Just about everyone has some debt, even if it's just your mortgage or car payment. However it's all too easy to accrue other debts especially credit card debt; in fact credit card debt in the UK is at its highest level in 12 years, accounting for about 70 billion pounds of the country's total 200 billion pounds of personal debt. And it isn't just individuals - business debt numbers are also high, and in a typical year, around 9 billion pounds are lost in unpaid invoices. 

More information on business debt

The Practical Effects of Having Too Much Debt 

We all know why it isn't a good idea getting into debt, although it is all too easy to do so; often people are approved for a credit card or loan when they have little ability to actually pay it back. The amount of debt you have and how effectively you are paying it back affects your credit score, which in turn can affect your ability to borrow money, or be approved for a car loan or mortgage. A few points difference on your credit score can make a big difference on the amount of your monthly payments, especially when compared over the term of the typical 30 year mortgage, meaning you can end up paying thousands of pounds more. It may seem unfair, but some employers also take into account an applicant's credit score when looking through job applications, and even renting a house or flat can be a challenge if you have poor credit. Once you have poor credit, it can be time consuming and difficult to reverse the trend, and many people find that it's all they can do to afford to pay even the interest on their credit cards and other loans, making it even harder to catch up. In addition to struggling with trying to make the payments on time, being in debt also means an endless stream of phone calls and letters from your creditors, demanding payment.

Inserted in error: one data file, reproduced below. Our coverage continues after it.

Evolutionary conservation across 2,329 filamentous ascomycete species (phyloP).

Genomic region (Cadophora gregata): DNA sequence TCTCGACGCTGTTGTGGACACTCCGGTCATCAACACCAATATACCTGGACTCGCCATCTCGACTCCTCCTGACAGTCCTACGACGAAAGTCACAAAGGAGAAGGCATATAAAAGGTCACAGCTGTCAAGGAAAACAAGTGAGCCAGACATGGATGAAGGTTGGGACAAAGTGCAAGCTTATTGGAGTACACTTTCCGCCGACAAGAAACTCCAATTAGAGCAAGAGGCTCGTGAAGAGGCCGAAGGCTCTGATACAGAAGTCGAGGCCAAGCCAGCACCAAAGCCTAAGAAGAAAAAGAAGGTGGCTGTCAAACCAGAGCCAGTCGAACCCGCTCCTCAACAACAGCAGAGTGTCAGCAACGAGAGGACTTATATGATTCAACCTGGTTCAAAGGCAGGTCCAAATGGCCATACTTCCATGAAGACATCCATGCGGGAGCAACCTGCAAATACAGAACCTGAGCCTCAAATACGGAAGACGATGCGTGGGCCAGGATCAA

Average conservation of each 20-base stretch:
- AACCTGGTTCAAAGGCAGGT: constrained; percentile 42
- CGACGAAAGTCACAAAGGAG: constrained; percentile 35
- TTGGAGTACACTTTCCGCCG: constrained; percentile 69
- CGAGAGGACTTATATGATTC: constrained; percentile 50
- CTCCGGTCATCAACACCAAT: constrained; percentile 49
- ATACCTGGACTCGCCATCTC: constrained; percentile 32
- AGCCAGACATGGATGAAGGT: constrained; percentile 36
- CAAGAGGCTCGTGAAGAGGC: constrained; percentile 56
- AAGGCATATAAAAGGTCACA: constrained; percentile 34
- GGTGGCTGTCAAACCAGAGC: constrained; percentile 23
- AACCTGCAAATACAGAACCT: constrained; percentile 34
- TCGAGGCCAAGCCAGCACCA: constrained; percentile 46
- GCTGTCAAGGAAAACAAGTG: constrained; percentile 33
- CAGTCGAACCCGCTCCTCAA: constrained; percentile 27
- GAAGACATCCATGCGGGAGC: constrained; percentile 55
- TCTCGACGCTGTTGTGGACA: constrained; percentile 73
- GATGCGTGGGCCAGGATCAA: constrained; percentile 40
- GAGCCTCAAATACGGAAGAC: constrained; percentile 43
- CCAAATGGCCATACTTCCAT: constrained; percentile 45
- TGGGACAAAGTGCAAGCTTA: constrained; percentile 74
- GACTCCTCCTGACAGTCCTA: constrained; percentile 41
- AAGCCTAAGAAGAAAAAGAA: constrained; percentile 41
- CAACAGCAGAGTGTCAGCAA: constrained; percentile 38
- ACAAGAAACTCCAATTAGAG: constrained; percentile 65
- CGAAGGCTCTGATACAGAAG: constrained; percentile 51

Stress, Anxiety and Embarrassment

Not surprisingly, being in debt can be stressful, especially if you just can't realistically see a way out of the situation, or are in danger of having your home repossessed. Being in debt often means constantly juggling payments and deadlines, trying to work with a budget that isn't realistic, and sometimes using credit cards to pay for everyday items and expenses, which of course simply makes the situation worse. About 7 million people in the UK lose the equivalent of 11 nights of sleep every year simply worrying about their debt; this of course can lead to irritability, anxiety and a lack of focus at work or school. In fact, just over 60 percent of those with money worries claim that it affects their concentration and ability to focus; an equal number say that they feel frustrated or overwhelmed by their debt situation. And it isn't hard to see where all of this can lead if the situation continues - a downward spiral of depression, sometimes leading to medical treatment and even suicide.